Urban ‘informal’ settlement

“I was telling myself that I would work at any job that I get. … But at Johannesburg I didn’t get a job. Just finding, finding, finding [looking, looking, looking], agggh, until I decided to come back again to home.” Dzunani experienced what so many learn in the city: in an economy of structural joblessness – an economy that spawns precarity and insecurity rather than decent employment – life in Johannesburg was unsustainable. He found work with an engineering company for a few weeks; they made promises of stable employment that never materialized. The company paid him a very small sum and let him go without notice. While in the city Dzunani camped on the floor of a cousin’s flat, but still he couldn’t afford to stay “because in Johannesburg they need money for food, money to pay the rent.” After many more months without work he returned to the village, where he could live rent-free in his parents’ compound.

Dzunani finally had some luck in 2010. He happened to hear at a funeral of an externally-funded job-readiness project for youth that was coming to the local villages. He took his resumé to the office of the youth education project, and to his delight he was selected to participate in a six-week program called “Fit For Life, Fit For Work.” His cohort was then chosen to start a youth food security project, also externally funded – a vegetable farm that would provide Dzunani with salaried, stable work from 2011 to the end of 2017. Serendipity took Dzunani to the farm; hard work and commitment kept him there. Sixteen youth started at the farm in 2011. Retrenchments followed little by little as external funds began to dry up (various complex problems stood in the way of the farm becoming self-sustaining, not least competition from larger commercial farms and supermarkets). Dzunani remained until the end, clearly the most talented and devoted of farmers.

Youth farmers 2011

Dzunani told me several years ago about his transformation to farmer. With his colleagues he spent three months at an agricultural college learning a mix of conventional and agro-ecological farming methods. From time to time he was offered additional short courses in agro-ecological methods of pest control, soil management, and aquaculture. He soaked up the learning – and more profoundly, the daily experience of working in the soil – and became a farmer.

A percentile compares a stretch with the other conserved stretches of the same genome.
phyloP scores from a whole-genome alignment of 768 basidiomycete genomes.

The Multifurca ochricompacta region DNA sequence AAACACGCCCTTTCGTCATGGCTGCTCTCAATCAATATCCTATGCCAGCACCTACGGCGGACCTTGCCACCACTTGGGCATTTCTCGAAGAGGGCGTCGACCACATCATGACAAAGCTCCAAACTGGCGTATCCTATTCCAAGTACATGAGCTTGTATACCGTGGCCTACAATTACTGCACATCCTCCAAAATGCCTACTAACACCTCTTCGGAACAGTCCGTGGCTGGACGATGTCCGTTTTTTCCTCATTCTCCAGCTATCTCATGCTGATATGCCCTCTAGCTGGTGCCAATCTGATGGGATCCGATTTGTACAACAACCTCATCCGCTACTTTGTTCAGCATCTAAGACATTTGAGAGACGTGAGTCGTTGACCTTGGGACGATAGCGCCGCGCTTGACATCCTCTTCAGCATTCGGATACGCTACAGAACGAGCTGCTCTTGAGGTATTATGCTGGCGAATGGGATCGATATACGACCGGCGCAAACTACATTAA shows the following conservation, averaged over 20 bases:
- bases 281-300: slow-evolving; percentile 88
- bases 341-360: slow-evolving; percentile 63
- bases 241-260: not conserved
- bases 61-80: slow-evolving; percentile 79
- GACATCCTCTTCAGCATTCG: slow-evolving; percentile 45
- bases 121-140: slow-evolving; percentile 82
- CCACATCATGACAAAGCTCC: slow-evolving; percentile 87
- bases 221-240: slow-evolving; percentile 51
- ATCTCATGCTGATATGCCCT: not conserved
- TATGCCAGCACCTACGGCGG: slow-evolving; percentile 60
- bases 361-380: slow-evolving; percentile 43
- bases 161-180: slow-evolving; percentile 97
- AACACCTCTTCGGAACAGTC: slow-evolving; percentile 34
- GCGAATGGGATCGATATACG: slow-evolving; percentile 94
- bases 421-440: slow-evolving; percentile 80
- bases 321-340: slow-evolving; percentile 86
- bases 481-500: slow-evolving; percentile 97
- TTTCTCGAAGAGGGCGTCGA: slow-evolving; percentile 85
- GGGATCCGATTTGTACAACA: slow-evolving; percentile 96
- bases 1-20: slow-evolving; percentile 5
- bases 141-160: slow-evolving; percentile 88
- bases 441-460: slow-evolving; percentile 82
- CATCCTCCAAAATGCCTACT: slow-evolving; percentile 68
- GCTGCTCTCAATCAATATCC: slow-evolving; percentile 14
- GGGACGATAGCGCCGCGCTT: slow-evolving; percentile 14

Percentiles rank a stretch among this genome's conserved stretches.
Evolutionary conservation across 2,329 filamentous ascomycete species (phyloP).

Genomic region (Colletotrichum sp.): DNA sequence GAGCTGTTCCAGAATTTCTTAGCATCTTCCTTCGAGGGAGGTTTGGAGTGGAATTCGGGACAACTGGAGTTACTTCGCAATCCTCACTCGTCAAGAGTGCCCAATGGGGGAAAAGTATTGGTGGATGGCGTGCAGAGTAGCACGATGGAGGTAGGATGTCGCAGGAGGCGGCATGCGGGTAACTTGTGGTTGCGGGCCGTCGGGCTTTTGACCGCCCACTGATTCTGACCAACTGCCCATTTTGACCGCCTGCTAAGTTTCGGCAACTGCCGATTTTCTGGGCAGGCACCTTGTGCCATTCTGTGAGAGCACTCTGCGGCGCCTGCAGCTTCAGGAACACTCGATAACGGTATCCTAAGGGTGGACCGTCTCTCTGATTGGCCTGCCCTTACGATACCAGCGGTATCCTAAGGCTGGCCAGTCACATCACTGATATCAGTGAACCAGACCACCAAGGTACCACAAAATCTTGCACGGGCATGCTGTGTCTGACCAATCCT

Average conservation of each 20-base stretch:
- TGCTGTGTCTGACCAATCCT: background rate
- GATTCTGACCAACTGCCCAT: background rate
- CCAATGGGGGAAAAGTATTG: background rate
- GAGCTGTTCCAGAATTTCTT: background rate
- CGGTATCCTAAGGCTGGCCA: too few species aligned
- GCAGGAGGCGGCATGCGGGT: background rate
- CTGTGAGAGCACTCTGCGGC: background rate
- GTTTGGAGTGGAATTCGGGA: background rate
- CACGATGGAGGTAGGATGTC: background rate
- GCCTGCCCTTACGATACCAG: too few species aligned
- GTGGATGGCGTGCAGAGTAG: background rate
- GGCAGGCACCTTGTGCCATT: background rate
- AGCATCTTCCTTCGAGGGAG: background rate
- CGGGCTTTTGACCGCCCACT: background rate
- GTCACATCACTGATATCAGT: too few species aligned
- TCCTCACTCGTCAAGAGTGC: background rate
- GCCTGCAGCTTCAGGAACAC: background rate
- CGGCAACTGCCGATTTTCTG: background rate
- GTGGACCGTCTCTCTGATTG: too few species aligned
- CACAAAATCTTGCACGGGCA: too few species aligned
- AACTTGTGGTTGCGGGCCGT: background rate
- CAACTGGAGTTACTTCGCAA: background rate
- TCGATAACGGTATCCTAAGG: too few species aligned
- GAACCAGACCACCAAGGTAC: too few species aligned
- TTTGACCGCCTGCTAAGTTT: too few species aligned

“I feel it. I feel like a farmer,” Dzunani says. “I pray every day, every night for thanks for giving me that opportunity to know this one, because it’s my career … I enjoy it and I like it to be my career.”

It was not an easy six years. The monthly salary never increased, despite sharply rising food and living costs. By the end of his time at the youth farm, Dzunani was spending nearly one-third of his salary on transport from his village to the farm site. Transport costs are often suffocating for rural workers and a major challenge for those in the cities, who generally live in poor neighbourhoods far from their place of work. He and his co-workers arranged a “taxi” (as small-van private transport is called) to carry them every day from a central pick-up point to the farm in a distant village. Even with that arrangement, transport costs were choking. A local white farmer heard this story and told me “they must make a plan” to reduce their costs – moving closer to the farm, for instance. That’s an impossible compromise for youth who live at very low cost on their parents’ compounds, contributing as they can to the shared costs of food, water, and other necessities. Moving to another village means purchasing or renting land (that is, if it’s even available in the over-crowded villages) and building a small house. These costs would eclipse monthly transport costs several times over. The suggestion of this “plan” makes clear the white farmer’s – and perhaps the government’s – utter lack of comprehension of social and economic realities in poor households.

Mtsengas outside their fenced family compound

Close to the bone as his circumstances were when he worked at the farm, unemployment was far worse. Dzunani shudders when he recalls his years of under- and unemployment. Waking in the morning with a knot in his gut as he faced another day with nothing to do, he remembers being blamed for thefts and other nuisances in his village.

“You wake up and you don’t know what I’m going to do,” he says. “It’s very hard, you wake up … The important thing is to work and get money for food. If you don’t work you don’t have food, soap for cleaning your body, clothing … Ayeesh, it’s very, very, very hard to wake up with nothing to do. If you don’t work, are you going to steal from the neighbours? Even if it’s not you, even then the neighbour says it’s you: you are not working, you are staying at home. Some others are going to school, others are at work, and you, you’re staying at home. Everything that is bad, [they say] it’s coming from you.”